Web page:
Feature #964: === GUI ===
GUI: find the way for update notifier to not to rely on CHANGELOG
|Status:||Rejected||Start date:||19 Jul 2016|
Our GUI's update notifier works as following:
- on every GUI start, if the user has "online update notification" allowed, the Notifier goes to internet and downloads our CHANGELOG
- then he read top line of the file
BornAgain-1.6.1, released 2016.07.15
- parses version number, and compares current GUI's version with version number in the CHANGELOG
- if names are different, a simple http-label containing whole line "BornAgain-1.6.1, released 2016.07.15" is shown on WelcomeView
The disadvantages is that every time 50k CHANGELOG gets downloaded. It might become a problem with the rise of a number of GUI's running around the world, and size of CHANGELOG. Also if somebody change CHANGELOG top line format, update notifier will stop working.Within this item
- study alternatives
- consider somewhat lighter VERSION file located in same directory
#2 Updated by wuttke over 3 years ago
50k are very little by today's standards. So the current solution is not really problematic.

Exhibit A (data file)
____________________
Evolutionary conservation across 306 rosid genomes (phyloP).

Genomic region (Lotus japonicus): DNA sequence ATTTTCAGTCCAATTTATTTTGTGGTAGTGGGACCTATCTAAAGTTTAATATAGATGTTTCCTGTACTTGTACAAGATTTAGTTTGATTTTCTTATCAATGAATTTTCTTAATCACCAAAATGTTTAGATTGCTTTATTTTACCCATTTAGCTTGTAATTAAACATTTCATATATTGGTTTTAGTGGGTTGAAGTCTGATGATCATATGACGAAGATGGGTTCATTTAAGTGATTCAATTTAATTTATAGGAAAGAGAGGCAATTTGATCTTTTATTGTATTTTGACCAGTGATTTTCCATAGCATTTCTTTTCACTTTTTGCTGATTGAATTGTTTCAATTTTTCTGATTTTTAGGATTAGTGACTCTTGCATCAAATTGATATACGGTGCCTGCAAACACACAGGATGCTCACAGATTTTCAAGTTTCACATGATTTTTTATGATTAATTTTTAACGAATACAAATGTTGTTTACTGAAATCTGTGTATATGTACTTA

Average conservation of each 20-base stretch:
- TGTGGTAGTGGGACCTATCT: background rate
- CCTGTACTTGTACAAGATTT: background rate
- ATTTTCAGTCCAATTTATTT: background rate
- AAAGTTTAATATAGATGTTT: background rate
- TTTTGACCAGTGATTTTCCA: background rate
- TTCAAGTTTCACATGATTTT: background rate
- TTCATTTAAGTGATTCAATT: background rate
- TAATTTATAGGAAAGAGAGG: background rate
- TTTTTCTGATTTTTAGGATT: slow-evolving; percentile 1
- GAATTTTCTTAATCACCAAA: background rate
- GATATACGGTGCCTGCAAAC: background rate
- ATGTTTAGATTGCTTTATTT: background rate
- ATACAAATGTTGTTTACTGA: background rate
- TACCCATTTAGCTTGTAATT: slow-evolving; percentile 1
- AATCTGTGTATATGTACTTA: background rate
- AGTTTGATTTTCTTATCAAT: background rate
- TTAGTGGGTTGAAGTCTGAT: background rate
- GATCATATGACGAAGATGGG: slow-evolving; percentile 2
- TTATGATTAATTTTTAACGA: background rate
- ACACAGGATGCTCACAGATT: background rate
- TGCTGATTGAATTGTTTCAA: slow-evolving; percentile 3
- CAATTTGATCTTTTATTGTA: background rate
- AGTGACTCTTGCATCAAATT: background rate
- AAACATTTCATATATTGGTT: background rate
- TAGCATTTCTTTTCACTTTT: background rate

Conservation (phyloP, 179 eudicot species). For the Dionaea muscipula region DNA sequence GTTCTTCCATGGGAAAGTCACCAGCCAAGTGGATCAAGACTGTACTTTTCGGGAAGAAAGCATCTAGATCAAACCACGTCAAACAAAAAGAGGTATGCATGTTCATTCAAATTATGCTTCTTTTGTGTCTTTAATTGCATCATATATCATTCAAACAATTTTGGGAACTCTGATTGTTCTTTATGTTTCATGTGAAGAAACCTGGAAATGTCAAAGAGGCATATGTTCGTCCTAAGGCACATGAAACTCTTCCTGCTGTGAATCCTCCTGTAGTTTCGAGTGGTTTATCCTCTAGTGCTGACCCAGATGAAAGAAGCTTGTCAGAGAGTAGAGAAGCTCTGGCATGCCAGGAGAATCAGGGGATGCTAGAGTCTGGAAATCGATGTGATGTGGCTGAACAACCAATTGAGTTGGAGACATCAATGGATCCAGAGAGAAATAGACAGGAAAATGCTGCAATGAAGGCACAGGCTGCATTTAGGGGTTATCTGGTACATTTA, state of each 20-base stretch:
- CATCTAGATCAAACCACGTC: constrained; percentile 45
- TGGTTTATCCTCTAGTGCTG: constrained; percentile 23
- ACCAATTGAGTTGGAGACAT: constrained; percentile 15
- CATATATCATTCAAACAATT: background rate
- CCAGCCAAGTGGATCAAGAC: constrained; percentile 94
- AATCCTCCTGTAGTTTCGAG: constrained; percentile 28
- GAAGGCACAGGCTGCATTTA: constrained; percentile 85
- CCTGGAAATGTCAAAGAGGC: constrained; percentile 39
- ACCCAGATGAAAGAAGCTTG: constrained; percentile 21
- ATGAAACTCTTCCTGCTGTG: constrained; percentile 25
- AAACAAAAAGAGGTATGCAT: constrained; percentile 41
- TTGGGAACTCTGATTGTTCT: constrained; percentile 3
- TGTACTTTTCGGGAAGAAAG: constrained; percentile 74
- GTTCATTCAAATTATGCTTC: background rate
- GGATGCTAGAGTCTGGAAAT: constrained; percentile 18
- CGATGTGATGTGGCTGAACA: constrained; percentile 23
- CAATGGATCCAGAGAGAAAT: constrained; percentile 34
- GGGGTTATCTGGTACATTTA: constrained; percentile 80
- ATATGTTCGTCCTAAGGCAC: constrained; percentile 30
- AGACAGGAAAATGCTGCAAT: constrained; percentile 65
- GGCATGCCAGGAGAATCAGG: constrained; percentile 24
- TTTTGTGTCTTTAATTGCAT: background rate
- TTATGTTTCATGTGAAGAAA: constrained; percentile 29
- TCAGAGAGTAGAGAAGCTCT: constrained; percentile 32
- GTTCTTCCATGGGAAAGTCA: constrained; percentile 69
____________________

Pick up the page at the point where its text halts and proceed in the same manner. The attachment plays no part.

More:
I do not like very much the idea of adding an extra VERSION file just to save a few nanoseconds.
As for other alternatives:
It would be sufficient to download just the first 80 bytes of CHANGELOG. However, partial download is not supported by wget. I guess this is due to fundamentals of the HTTP. So this is not an option.
We could download the directory index http://apps.jcns.fz-juelich.de/src/BornAgain/, and parse it for BornAgain-*.tar.gz. This would limit the download to <7k, not growing with time. Nice, but quite some coding effort.
We could restrict downloads to one per day, by storing the last look-up date in .config/BornAgain/BornAgain.conf.
#3 Updated by pospelov over 3 years ago
May be you are right, and there is no problem at all, at least now. So we can continue with current approach, for the moment. As for restricting downloads, I wouldn't do this because this http calls appears in our httpd log and allows us to judge (to some extent) how many people are using BornAgain, and deduce (to some extent) daily usage statistics. Anonymously, of course.